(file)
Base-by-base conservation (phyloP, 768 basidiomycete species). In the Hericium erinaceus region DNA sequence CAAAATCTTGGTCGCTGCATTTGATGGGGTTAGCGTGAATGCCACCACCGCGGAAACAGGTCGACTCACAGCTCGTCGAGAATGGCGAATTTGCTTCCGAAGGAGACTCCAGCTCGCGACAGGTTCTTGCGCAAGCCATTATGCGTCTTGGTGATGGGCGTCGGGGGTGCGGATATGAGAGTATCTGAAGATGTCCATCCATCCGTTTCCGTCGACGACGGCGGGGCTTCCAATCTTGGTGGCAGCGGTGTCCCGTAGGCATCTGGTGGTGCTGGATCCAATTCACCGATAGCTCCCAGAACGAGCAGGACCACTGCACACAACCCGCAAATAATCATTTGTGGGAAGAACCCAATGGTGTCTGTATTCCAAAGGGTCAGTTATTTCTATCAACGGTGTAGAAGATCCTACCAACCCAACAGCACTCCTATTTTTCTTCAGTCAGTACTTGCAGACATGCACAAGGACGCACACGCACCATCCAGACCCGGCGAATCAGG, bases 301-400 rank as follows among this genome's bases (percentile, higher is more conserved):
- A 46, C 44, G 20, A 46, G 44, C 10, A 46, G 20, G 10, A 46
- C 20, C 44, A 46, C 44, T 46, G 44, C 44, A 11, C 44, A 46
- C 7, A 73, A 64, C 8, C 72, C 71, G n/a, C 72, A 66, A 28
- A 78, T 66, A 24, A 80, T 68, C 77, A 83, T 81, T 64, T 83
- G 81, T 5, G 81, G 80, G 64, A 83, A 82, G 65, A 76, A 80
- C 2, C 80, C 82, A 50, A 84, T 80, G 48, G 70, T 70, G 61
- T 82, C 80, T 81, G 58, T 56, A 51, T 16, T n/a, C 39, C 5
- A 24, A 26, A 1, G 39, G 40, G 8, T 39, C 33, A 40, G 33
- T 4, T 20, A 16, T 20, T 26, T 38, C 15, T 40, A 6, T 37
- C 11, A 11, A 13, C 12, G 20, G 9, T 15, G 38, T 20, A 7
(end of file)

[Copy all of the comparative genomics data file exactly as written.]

Base-by-base conservation (phyloP, 768 basidiomycete species). In the Hericium erinaceus region DNA sequence CAAAATCTTGGTCGCTGCATTTGATGGGGTTAGCGTGAATGCCACCACCGCGGAAACAGGTCGACTCACAGCTCGTCGAGAATGGCGAATTTGCTTCCGAAGGAGACTCCAGCTCGCGACAGGTTCTTGCGCAAGCCATTATGCGTCTTGGTGATGGGCGTCGGGGGTGCGGATATGAGAGTATCTGAAGATGTCCATCCATCCGTTTCCGTCGACGACGGCGGGGCTTCCAATCTTGGTGGCAGCGGTGTCCCGTAGGCATCTGGTGGTGCTGGATCCAATTCACCGATAGCTCCCAGAACGAGCAGGACCACTGCACACAACCCGCAAATAATCATTTGTGGGAAGAACCCAATGGTGTCTGTATTCCAAAGGGTCAGTTATTTCTATCAACGGTGTAGAAGATCCTACCAACCCAACAGCACTCCTATTTTTCTTCAGTCAGTACTTGCAGACATGCACAAGGACGCACACGCACCATCCAGACCCGGCGAATCAGG, bases 301-400 rank as follows among this genome's bases (percentile, higher is more conserved):
- A 46, C 44, G 20, A 46, G 44, C 10, A 46, G 20, G 10, A 46
- C 20, C 44, A 46, C 44, T 46, G 44, C 44, A 11, C 44, A 46
- C 7, A 73, A 64, C 8, C 72, C 71, G n/a, C 72, A 66, A 28
- A 78, T 66, A 24, A 80, T 68, C 77, A 83, T 81, T 64, T 83
- G 81, T 5, G 81, G 80, G 64, A 83, A 82, G 65, A 76, A 80
- C 2, C 80, C 82, A 50, A 84, T 80, G 48, G 70, T 70, G 61
- T 82, C 80, T 81, G 58, T 56, A 51, T 16, T n/a, C 39, C 5
- A 24, A 26, A 1, G 39, G 40, G 8, T 39, C 33, A 40, G 33
- T 4, T 20, A 16, T 20, T 26, T 38, C 15, T 40, A 6, T 37
- C 11, A 11, A 13, C 12, G 20, G 9, T 15, G 38, T 20, A 7